One more reason to vote, by Dr. E. Faye Williams

8/6/2020, 6 p.m.
By the time you read this, it no longer will be breaking news that one of the cancers that has ...
Dr. E. Faye Williams

By the time you read this, it no longer will be breaking news that one of the cancers that has plagued U.S. Supreme Court Justice Ruth Bader Ginsberg has returned.

Thankfully, she has declared her intention to remain on the court and, prayerfully, her longevity will extend well beyond the January presidential inauguration. I have no doubt that if, before then, she should no longer be able to fulfill her responsibilities as an associate justice, U.S. Sen. Mitch McConnell, a Republican and Senate majority leader, would attempt to push a U.S. Supreme Court nominee through the Senate confirmation process with mercurial speed.

Justice Ginsberg has proven herself to be a woman of character, strength, integrity and endurance. Her judicial decisions have identified her as a champion of the people and a staunch proponent of real justice.

“The Notorious R.B.G.” has been a force for equal rights and justice for decades — long before her confirmation to the nation’s highest court. I can only assume that her commitment to women’s rights, civil rights and rights for the LGBQT community is based upon her experiences as a victim of discrimination.

For all citizens of conscience, news of the recidivism of her cancer should be met with deep regret and, especially for political progressives, provides one more reason to vote against No. 45 in November.

Justice Ginsberg’s decisions and declarations from the bench have commonly met the test of practicality and good judgment.

For me, her most notable quote referenced the Supreme Court’s 2013 dissolution of Section 5 of the federal Voting Rights Act. In her dissent, she wrote: “The sad irony of today’s decision lies in its utter failure to grasp why the (Voting Rights Act) has proven effective. Throwing out preclearance when it has worked and is continuing to work to stop discriminatory changes is like throwing away your umbrella in a rainstorm because you are not getting wet.”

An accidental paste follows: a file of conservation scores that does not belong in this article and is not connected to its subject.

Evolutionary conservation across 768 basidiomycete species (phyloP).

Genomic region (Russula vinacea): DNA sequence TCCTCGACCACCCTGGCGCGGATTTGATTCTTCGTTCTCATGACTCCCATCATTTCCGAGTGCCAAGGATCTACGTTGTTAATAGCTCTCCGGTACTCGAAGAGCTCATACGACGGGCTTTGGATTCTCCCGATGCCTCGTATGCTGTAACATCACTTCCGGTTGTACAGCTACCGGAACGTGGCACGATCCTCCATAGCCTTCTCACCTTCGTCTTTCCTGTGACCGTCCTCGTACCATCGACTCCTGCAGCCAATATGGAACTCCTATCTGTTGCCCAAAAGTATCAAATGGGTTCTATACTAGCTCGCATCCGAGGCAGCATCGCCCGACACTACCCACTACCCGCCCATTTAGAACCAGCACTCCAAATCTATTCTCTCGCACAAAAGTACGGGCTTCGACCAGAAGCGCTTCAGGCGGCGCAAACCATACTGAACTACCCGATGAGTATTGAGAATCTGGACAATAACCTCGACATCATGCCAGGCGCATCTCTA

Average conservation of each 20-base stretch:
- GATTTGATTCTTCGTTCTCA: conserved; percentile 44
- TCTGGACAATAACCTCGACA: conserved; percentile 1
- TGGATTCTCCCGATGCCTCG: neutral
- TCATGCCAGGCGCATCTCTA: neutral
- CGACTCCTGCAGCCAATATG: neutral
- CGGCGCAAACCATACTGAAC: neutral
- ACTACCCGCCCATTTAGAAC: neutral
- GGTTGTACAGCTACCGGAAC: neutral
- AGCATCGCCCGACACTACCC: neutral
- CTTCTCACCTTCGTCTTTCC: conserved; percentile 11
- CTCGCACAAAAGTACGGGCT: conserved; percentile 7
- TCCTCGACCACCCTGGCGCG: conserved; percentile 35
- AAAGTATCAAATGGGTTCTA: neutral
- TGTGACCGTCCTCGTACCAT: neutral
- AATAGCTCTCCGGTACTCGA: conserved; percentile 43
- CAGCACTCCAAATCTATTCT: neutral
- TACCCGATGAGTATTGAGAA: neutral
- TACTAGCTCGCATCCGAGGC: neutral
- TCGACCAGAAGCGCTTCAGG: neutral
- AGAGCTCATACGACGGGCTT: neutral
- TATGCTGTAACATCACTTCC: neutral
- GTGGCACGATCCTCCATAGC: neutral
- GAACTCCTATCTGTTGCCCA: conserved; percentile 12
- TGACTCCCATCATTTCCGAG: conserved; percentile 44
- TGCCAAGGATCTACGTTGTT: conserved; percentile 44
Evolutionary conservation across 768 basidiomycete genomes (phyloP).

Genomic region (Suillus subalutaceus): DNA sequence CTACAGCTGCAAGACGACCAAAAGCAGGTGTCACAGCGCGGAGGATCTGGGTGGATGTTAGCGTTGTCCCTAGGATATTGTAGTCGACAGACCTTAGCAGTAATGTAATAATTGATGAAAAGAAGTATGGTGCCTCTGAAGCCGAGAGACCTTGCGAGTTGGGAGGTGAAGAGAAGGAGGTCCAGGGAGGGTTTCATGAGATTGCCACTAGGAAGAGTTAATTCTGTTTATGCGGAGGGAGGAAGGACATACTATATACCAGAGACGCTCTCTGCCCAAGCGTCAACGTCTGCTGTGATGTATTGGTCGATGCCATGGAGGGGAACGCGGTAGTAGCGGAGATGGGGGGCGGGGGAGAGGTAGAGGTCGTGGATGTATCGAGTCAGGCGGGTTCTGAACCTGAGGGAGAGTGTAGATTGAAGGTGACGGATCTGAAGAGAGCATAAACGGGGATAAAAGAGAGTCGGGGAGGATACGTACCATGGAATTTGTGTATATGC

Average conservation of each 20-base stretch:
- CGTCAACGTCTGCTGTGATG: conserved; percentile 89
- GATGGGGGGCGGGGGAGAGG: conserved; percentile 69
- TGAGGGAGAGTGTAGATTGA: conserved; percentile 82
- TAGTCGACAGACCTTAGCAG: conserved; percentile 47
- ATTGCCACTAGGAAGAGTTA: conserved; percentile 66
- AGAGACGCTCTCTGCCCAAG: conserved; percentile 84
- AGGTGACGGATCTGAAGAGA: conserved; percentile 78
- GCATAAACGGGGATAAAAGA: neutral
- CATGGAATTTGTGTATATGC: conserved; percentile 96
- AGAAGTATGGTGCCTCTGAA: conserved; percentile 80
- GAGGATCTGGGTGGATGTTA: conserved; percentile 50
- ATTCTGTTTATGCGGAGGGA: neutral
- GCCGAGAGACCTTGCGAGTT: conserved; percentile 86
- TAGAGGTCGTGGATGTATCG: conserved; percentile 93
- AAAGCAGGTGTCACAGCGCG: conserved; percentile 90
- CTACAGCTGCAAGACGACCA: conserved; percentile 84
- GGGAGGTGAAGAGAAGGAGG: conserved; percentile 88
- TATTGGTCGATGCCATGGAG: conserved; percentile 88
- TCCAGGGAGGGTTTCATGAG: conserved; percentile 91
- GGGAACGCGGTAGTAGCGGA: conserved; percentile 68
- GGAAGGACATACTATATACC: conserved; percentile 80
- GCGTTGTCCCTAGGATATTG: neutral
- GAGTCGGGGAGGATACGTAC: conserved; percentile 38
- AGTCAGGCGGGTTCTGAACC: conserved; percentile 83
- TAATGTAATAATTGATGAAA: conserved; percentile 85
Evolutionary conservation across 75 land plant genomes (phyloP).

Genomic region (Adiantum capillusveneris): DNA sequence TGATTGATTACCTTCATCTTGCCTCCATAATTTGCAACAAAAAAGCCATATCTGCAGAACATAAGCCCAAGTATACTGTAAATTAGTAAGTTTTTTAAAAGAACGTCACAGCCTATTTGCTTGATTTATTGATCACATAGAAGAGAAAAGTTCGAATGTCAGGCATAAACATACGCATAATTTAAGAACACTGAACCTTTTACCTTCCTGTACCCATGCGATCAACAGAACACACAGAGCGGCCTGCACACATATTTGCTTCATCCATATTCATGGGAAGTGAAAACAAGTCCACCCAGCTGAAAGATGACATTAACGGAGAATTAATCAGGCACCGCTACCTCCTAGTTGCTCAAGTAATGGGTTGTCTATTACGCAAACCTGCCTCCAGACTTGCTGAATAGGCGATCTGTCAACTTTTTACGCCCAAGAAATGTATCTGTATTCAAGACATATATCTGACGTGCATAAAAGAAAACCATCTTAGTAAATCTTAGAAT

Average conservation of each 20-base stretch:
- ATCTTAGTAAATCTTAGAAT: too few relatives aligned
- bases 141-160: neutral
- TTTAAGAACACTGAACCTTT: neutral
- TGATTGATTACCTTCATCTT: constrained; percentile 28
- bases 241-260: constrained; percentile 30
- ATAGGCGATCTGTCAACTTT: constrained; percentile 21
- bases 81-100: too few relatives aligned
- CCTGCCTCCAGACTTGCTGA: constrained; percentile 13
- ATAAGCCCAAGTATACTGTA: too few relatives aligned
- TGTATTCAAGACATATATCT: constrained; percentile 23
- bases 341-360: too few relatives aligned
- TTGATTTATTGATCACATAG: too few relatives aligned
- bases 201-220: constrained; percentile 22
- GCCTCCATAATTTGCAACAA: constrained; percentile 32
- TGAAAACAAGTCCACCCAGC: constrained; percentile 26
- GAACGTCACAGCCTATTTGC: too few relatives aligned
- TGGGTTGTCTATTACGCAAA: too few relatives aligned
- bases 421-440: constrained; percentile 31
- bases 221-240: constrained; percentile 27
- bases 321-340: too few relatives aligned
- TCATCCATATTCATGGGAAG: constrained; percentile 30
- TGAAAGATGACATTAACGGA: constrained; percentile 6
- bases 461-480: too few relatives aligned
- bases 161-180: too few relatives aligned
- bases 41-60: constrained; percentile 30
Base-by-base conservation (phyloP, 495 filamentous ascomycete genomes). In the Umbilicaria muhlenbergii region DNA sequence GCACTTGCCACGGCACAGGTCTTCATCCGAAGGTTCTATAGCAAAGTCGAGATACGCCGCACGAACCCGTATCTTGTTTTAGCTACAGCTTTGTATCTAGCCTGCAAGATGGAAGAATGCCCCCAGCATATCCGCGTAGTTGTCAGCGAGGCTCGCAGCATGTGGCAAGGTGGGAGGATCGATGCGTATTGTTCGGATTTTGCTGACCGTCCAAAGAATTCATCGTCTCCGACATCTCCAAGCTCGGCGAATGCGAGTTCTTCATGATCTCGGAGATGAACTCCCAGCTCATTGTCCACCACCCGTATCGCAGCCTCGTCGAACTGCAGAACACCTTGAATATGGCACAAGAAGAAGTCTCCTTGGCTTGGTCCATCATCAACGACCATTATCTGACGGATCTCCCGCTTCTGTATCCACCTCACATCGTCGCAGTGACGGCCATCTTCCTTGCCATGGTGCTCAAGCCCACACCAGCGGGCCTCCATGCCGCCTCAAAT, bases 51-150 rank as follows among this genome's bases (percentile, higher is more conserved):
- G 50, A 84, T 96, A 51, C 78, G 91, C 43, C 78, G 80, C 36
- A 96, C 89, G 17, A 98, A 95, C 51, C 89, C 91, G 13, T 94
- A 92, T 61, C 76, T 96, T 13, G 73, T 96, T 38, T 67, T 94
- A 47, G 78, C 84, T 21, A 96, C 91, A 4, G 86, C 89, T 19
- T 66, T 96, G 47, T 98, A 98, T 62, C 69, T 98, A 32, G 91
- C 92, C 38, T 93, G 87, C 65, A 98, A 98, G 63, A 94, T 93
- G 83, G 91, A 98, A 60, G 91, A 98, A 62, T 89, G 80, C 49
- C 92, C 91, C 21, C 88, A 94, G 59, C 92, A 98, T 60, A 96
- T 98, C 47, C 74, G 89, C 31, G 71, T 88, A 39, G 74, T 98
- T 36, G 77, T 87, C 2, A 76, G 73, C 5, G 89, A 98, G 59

With the upcoming election and the prospect of a new administration in 2021, the health and well-being of Justice Ginsberg looms large. Notably, she is one-fourth of the liberal wing of the court. She’s reliable in her support for liberal positions of juris prudence. Her decisions have always been based upon protections and greater inclusiveness for individuals without regard to race, gender or gender identification.

Current administration and Senate dispositions guarantee that any replacement for her would hold a judicial philosophy that is diametrically opposed to hers and would work to reverse many of the hard-won civil rights gains of the past 50 years.

Understanding this gives us one more reason to vote. Although we specifically vote for president and vice president in a national election, our vote for them means so much more. This is demonstrated by the election of No. 45 and his supporting cast in the Senate.

Many, even his niece Mary Trump, have labeled No. 45 a virulent racist, but he’s not the only one in the White House. Stephen Miller, the identified architect of the Muslim ban and the family separation/border detention policy has been identified as a racist in the ilk of his president.

More than 20,000 times, No. 45 has been a documented liar. I have watched innumerable cabinet members and members of the executive staff, who serve on the inside of the administration’s revolving door, lie with the same vigor as their chief.

In reflection, we have generously paid three consecutive presidential press secretaries to lie to us whenever and however “the boss” determined it necessary. And they aren’t the only ones.

We should not need a reason to vote beyond our civic responsibility. But, with No. 45’s lies and self-promotion, his mismanagement of COVID-19, the growth and his promotion of racial injustice, and now, the potential for molding the U.S. Supreme Court in his malignant image, we must vote. Voting must be a personal and collective imperative.

The writer is president of the National Congress of Black Women.